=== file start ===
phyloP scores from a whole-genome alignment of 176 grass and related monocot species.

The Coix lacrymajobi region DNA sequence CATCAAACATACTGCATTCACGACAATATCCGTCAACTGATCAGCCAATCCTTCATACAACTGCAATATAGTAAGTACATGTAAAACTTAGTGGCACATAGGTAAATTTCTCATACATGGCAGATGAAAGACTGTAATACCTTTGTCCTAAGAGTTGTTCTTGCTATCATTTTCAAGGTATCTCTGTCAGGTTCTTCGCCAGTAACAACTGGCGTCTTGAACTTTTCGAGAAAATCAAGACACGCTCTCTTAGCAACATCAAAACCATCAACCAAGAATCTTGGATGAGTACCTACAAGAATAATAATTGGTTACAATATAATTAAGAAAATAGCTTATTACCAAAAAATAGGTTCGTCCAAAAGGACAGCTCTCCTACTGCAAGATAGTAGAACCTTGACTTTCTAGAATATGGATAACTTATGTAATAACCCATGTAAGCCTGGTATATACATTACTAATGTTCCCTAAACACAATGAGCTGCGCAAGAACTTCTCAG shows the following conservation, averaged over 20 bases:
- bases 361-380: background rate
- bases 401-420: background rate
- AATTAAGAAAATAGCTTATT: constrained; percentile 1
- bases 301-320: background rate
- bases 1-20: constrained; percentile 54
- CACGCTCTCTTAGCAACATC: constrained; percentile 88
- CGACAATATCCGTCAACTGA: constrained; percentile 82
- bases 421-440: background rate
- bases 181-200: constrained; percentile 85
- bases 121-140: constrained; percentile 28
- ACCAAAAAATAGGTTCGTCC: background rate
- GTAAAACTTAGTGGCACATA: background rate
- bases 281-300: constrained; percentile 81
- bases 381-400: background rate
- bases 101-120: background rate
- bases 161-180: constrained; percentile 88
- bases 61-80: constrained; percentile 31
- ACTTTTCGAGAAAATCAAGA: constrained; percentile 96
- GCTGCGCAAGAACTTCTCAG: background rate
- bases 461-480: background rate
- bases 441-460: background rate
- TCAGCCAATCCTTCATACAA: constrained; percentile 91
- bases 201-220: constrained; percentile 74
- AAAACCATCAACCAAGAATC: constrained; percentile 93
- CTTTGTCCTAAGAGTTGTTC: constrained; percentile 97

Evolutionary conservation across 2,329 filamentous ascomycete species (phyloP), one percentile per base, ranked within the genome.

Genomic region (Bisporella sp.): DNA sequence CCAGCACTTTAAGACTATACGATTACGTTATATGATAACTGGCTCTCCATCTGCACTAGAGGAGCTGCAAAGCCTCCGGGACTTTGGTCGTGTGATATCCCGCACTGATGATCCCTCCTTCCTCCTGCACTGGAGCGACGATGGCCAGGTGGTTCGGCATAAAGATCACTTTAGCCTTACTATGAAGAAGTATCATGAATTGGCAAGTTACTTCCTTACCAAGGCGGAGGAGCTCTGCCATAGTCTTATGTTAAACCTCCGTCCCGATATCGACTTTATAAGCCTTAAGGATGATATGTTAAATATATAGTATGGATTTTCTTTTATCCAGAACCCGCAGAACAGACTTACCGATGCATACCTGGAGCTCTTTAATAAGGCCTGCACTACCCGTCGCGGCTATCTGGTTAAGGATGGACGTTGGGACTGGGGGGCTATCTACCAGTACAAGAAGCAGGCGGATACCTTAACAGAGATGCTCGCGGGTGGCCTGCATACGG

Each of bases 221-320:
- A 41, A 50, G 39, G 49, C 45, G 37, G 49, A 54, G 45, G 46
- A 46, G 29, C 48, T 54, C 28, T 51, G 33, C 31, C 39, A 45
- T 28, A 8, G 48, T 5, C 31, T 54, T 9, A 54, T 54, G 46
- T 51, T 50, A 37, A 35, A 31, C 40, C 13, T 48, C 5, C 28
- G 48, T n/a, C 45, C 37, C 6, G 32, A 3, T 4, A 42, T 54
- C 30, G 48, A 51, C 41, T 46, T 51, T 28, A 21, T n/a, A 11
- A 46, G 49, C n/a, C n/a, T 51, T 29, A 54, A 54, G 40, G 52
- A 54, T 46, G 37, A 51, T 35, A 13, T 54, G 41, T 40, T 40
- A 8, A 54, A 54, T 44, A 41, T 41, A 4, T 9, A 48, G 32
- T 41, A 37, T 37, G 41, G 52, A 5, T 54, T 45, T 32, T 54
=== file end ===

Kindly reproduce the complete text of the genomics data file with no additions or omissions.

phyloP scores from a whole-genome alignment of 176 grass and related monocot species.

The Coix lacrymajobi region DNA sequence CATCAAACATACTGCATTCACGACAATATCCGTCAACTGATCAGCCAATCCTTCATACAACTGCAATATAGTAAGTACATGTAAAACTTAGTGGCACATAGGTAAATTTCTCATACATGGCAGATGAAAGACTGTAATACCTTTGTCCTAAGAGTTGTTCTTGCTATCATTTTCAAGGTATCTCTGTCAGGTTCTTCGCCAGTAACAACTGGCGTCTTGAACTTTTCGAGAAAATCAAGACACGCTCTCTTAGCAACATCAAAACCATCAACCAAGAATCTTGGATGAGTACCTACAAGAATAATAATTGGTTACAATATAATTAAGAAAATAGCTTATTACCAAAAAATAGGTTCGTCCAAAAGGACAGCTCTCCTACTGCAAGATAGTAGAACCTTGACTTTCTAGAATATGGATAACTTATGTAATAACCCATGTAAGCCTGGTATATACATTACTAATGTTCCCTAAACACAATGAGCTGCGCAAGAACTTCTCAG shows the following conservation, averaged over 20 bases:
- bases 361-380: background rate
- bases 401-420: background rate
- AATTAAGAAAATAGCTTATT: constrained; percentile 1
- bases 301-320: background rate
- bases 1-20: constrained; percentile 54
- CACGCTCTCTTAGCAACATC: constrained; percentile 88
- CGACAATATCCGTCAACTGA: constrained; percentile 82
- bases 421-440: background rate
- bases 181-200: constrained; percentile 85
- bases 121-140: constrained; percentile 28
- ACCAAAAAATAGGTTCGTCC: background rate
- GTAAAACTTAGTGGCACATA: background rate
- bases 281-300: constrained; percentile 81
- bases 381-400: background rate
- bases 101-120: background rate
- bases 161-180: constrained; percentile 88
- bases 61-80: constrained; percentile 31
- ACTTTTCGAGAAAATCAAGA: constrained; percentile 96
- GCTGCGCAAGAACTTCTCAG: background rate
- bases 461-480: background rate
- bases 441-460: background rate
- TCAGCCAATCCTTCATACAA: constrained; percentile 91
- bases 201-220: constrained; percentile 74
- AAAACCATCAACCAAGAATC: constrained; percentile 93
- CTTTGTCCTAAGAGTTGTTC: constrained; percentile 97

Evolutionary conservation across 2,329 filamentous ascomycete species (phyloP), one percentile per base, ranked within the genome.

Genomic region (Bisporella sp.): DNA sequence CCAGCACTTTAAGACTATACGATTACGTTATATGATAACTGGCTCTCCATCTGCACTAGAGGAGCTGCAAAGCCTCCGGGACTTTGGTCGTGTGATATCCCGCACTGATGATCCCTCCTTCCTCCTGCACTGGAGCGACGATGGCCAGGTGGTTCGGCATAAAGATCACTTTAGCCTTACTATGAAGAAGTATCATGAATTGGCAAGTTACTTCCTTACCAAGGCGGAGGAGCTCTGCCATAGTCTTATGTTAAACCTCCGTCCCGATATCGACTTTATAAGCCTTAAGGATGATATGTTAAATATATAGTATGGATTTTCTTTTATCCAGAACCCGCAGAACAGACTTACCGATGCATACCTGGAGCTCTTTAATAAGGCCTGCACTACCCGTCGCGGCTATCTGGTTAAGGATGGACGTTGGGACTGGGGGGCTATCTACCAGTACAAGAAGCAGGCGGATACCTTAACAGAGATGCTCGCGGGTGGCCTGCATACGG

Each of bases 221-320:
- A 41, A 50, G 39, G 49, C 45, G 37, G 49, A 54, G 45, G 46
- A 46, G 29, C 48, T 54, C 28, T 51, G 33, C 31, C 39, A 45
- T 28, A 8, G 48, T 5, C 31, T 54, T 9, A 54, T 54, G 46
- T 51, T 50, A 37, A 35, A 31, C 40, C 13, T 48, C 5, C 28
- G 48, T n/a, C 45, C 37, C 6, G 32, A 3, T 4, A 42, T 54
- C 30, G 48, A 51, C 41, T 46, T 51, T 28, A 21, T n/a, A 11
- A 46, G 49, C n/a, C n/a, T 51, T 29, A 54, A 54, G 40, G 52
- A 54, T 46, G 37, A 51, T 35, A 13, T 54, G 41, T 40, T 40
- A 8, A 54, A 54, T 44, A 41, T 41, A 4, T 9, A 48, G 32
- T 41, A 37, T 37, G 41, G 52, A 5, T 54, T 45, T 32, T 54